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Bunreacht na hÉireann

Argument from Justice Minister that unborn has no constitutional rights 'radical', Supreme Court told

The Supreme Court is considering the legal arguments for and against defining ‘the unborn’ in the Constitution as an unborn child.

Updated at 6pm

THE SUPREME COURT has heard an argument that, according to the State, the unborn is a “constitutional nullity” with no rights outside the Eighth Amendment.

Seven judges of the Supreme Court are to clarify a 2016 High Court ruling where Judge Richard Humphreys said that mentions of “the unborn” in Bunreacht na hÉireann ”clearly” meant an unborn child, with rights extending beyond the right to life set out in the Eighth Amendment.

On the first day of the case, the legal team for the State argued that if the ruling were to be upheld, the consequences would “reverberate” throughout the legal system. Today, the Court heard arguments why an unborn should be viewed as an unborn child, and what rights other than the right to life could be afforded to them.

The 2016 case concerns a Nigerian man who was to be deported in 2008 – the man later appealed for that order to be revoked through the High Court. At the time the man’s Irish partner was pregnant with his unborn child, who is now aged two.

The judge revoked the Nigerian man’s deportation order, saying that the Minister for Justice needed not only to consider the unborn’s right to life, but the legal rights received upon being born. This included safeguards inserted as part of the Children’s Referendum (or Article 42A) that the State had a duty to protect “all children”.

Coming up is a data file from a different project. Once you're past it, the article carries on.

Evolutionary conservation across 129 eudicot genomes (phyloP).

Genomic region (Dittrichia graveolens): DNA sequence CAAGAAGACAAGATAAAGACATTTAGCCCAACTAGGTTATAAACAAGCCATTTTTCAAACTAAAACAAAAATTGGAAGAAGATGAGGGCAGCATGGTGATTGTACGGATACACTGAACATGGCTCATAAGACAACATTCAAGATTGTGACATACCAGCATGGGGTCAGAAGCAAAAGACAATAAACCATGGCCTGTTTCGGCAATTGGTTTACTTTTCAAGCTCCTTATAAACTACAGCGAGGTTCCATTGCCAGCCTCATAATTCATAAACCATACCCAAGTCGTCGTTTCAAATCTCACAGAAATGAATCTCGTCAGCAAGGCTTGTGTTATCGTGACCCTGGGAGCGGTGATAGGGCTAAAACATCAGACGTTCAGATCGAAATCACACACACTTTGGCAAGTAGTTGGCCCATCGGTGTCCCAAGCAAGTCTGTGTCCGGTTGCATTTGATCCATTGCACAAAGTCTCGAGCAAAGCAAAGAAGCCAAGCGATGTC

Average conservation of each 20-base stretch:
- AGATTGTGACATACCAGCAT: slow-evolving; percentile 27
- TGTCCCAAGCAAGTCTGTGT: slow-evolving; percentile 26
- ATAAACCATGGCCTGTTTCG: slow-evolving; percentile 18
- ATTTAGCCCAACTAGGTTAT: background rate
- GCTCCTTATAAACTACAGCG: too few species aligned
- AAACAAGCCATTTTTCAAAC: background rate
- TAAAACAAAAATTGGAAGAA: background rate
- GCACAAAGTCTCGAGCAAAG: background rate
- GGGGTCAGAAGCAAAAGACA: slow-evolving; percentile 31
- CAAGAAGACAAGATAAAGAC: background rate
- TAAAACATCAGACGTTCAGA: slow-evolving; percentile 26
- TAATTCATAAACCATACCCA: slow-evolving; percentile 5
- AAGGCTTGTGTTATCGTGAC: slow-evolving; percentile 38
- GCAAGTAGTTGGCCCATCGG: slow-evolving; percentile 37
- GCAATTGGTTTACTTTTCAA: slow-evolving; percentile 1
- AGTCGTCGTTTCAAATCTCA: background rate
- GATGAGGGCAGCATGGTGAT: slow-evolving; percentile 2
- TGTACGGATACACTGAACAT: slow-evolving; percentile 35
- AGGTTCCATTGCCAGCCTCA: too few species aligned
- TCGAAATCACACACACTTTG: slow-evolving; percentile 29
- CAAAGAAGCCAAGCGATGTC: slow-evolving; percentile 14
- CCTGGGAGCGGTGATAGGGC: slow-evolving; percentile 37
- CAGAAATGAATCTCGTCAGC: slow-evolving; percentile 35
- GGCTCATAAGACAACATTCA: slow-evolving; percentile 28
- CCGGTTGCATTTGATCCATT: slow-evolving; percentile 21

“In my view, the unborn child is clearly a child and thus, protected by Article 42A. Any other conclusion would fly in the face of the ordinary meaning of language,” Humphreys said.

The State applied for the Supreme Court to clarify this decision, as a number of previous judgements have taken different interpretations of the meaning of “the unborn”.

This morning, the legal team for the family argued that the State’s assertion was that the unborn “has no cognisable rights at all under the Constitution” outside Article 40.3.3.

Maurice Collins SC said that the State’s case was that the child “did not at any stage… have any rights whatsoever” within the Constitution before “the bright line event” of her birth.

How is it that the one week from birth is so different from the one week after birth?

Collins continued:

“The State has argued that the unborn is an entity that is a distinct constitutional category, and will not even admit that the unborn is an unborn child… [it] is a striking feature of the unborn appeal, that the unborn has no rights as such other than those in Article 40.3.3 [the Eighth Amendment].”

Responding, the legal team for the State said that it wasn’t necessarily the case that with the implementation of the Eighth Amendment, a ‘constitutional personality’ was placed on the unborn.

On the subject of whether the Minister of Justice would make a submission on whether there were rights relating to the unborn before the Eighth Amendment, the Supreme Court said that for the purposes of resolving this issue they would still give a decision without the Minister’s input.

One judge added:

It seems almost remarkable, despite a lot of requests from this court, that the Minister for Justice still refuses to give his view which will be quite important [to the case].

The legal team for the State argued that the Minister viewed cases from the perspective of the prospective father, and not the unborn. They also argued that although the unborn was weeks away from birth, and that this was acknowledged by the Minister, it was the view that at that moment in time it was still an unborn with no constitutional rights other than the right to life.